ZigBee is an idea for battery-powered wireless sensors where the number of nodes in the network is limited (typically less than 50) and the network data traffic is fairly low. Network performance decreases dramatically as network traffic and the number of network devices increase. This is because ZigBee transmission rate is 250 kbits or about 1/44th that of a Wi-Fi network and uses only one channel. The transmission range is similar to Wi-Fi, with an outdoor range of about 100 meters.
Bluetooth is a platform developed by Ericsson in 1994 as a Personal Area Network (PAN) for secure wireless communication between personal devices. Considering Ericsson manufactures cell phones they need a high speed wireless device to connect the wireless headset to the cell phone. They had two conflicting considerations, the headset was battery powered and they needed relatively high bandwidth.
Bluetooth solves this dilemma by making two adjustments. First, they set the bandwidth to three megabits per second. This rate is significantly lower than Wi-Fi but is fully capable of handling audio communication between individual devices. However, three megabits will drain the battery fairly quickly. So the second modification he made was to reduce the radio transmission range to 10 meters. Transmitting a 10 meter signal takes significantly less power than the 70 meters found in other networks.
Bluetooth has emerged as the preferred technology for wireless communication between personal electronic devices such as Nintendo’s Wii, PlayStation 3, wireless mice, keyboards and printers. The advantage of Bluetooth is relatively high bandwidth and low power consumption. The down side to Bluetooth in a wireless sensor network is that up to seven nodes can be connected at once and they must be relatively close together.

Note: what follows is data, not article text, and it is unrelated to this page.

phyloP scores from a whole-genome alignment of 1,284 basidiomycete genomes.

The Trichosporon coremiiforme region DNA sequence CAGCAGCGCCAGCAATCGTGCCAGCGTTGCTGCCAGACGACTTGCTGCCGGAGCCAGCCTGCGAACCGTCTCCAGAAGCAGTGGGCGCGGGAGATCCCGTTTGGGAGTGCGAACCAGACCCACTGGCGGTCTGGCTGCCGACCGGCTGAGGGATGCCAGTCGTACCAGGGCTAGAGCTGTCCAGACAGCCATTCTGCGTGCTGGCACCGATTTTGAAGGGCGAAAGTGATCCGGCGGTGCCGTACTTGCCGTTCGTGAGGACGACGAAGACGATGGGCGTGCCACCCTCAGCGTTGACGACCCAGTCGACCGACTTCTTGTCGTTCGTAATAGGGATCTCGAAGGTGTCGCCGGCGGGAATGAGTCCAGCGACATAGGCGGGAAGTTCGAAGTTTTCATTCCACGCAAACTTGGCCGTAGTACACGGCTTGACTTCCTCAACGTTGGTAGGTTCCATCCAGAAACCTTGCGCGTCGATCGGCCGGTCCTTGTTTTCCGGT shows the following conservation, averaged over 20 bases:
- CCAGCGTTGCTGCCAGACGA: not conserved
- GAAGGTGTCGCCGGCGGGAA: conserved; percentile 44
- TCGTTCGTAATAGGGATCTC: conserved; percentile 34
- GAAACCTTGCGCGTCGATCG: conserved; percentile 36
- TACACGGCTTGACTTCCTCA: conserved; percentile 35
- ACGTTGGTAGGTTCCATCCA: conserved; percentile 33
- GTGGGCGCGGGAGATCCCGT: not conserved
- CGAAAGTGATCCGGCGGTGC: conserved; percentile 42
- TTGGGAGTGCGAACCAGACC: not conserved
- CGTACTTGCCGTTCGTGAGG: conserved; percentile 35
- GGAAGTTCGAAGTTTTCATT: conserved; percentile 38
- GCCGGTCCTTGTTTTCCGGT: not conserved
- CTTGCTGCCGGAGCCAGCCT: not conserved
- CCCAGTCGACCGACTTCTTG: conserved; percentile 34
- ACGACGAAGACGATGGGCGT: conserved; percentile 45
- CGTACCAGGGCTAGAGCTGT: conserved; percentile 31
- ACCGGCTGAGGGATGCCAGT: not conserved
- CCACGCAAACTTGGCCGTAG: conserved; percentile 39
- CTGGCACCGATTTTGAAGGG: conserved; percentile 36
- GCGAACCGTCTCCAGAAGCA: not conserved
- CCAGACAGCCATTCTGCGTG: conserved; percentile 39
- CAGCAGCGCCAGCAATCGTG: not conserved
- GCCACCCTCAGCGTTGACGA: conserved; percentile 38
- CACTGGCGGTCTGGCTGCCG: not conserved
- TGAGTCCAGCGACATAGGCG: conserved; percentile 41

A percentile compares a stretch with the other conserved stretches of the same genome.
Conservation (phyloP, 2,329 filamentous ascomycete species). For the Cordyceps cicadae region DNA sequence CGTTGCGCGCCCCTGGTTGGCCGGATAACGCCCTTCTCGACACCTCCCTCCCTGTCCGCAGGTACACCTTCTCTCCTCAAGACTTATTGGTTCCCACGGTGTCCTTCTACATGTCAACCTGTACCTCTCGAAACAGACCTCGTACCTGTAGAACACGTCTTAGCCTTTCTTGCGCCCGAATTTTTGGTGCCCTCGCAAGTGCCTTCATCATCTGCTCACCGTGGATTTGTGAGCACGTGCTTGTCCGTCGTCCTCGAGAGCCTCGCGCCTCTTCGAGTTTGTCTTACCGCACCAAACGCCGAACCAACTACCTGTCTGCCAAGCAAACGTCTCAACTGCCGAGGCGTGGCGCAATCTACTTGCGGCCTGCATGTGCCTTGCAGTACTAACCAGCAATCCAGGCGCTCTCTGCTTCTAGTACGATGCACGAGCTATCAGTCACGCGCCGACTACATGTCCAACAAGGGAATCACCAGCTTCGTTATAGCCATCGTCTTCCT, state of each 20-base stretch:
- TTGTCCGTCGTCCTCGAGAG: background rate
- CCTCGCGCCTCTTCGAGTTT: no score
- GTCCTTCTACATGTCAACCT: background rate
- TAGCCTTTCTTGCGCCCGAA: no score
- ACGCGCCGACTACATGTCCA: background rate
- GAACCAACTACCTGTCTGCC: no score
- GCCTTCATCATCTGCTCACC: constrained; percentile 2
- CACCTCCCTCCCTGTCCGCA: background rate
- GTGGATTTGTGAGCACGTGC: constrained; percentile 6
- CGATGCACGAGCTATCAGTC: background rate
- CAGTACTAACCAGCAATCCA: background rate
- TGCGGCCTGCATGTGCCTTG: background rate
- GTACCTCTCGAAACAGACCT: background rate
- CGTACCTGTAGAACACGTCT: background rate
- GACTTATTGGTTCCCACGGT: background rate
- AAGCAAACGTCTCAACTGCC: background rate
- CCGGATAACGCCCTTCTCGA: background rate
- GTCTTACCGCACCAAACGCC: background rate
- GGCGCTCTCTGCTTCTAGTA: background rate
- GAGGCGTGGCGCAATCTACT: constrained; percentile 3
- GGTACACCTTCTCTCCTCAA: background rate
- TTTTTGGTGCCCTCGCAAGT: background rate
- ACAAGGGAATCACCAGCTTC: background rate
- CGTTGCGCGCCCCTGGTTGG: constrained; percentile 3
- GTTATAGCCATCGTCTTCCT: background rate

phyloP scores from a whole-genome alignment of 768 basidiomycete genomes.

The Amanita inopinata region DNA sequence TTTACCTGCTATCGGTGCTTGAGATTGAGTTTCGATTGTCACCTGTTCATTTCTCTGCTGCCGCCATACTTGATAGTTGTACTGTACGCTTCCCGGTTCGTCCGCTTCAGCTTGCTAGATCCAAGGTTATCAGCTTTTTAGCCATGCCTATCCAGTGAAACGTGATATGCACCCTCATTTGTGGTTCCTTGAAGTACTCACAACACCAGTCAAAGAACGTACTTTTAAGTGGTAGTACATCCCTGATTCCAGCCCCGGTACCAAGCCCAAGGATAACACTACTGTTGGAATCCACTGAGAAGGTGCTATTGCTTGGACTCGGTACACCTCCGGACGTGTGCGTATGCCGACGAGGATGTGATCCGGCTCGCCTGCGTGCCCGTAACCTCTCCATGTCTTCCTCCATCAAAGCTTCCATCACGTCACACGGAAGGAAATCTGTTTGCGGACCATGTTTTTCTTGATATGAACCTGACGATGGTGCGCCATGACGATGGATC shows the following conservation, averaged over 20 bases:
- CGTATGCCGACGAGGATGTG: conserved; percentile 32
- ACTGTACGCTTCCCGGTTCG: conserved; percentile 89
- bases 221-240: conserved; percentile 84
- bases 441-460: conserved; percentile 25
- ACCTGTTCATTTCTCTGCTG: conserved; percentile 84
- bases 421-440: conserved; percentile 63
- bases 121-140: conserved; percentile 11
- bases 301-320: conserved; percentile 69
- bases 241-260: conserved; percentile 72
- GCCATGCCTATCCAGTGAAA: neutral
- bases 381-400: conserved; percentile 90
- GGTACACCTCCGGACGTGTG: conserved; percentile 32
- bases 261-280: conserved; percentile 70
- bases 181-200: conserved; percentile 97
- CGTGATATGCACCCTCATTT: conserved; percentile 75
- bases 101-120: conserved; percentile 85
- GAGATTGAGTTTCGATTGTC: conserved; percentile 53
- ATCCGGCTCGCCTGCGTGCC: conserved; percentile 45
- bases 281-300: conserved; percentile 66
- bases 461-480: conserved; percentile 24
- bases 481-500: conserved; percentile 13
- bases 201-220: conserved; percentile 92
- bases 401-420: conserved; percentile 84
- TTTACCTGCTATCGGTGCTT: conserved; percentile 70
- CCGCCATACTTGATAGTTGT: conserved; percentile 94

So which is better?
After this brief explanation, it seems that ZigBee is used in most wireless sensor applications because it was built specifically for that purpose. Mostly this is true. However, there are a large number of applications where Wi-Fi or Bluetooth is a better choice. If the network consists of PCs, smart phones, tablets and sensors that require high bandwidth, Wi-Fi is usually the best network. If the network consists of a wireless, battery-powered sensor, ZigBee is usually a good choice. If the network is connecting seven or fewer personal devices, such as headsets to a cell phone, controllers for the Wii, or a wireless keyboard to your PC, then use Bluetooth. As with any rule there are plenty of exceptions, but this is a good place to start.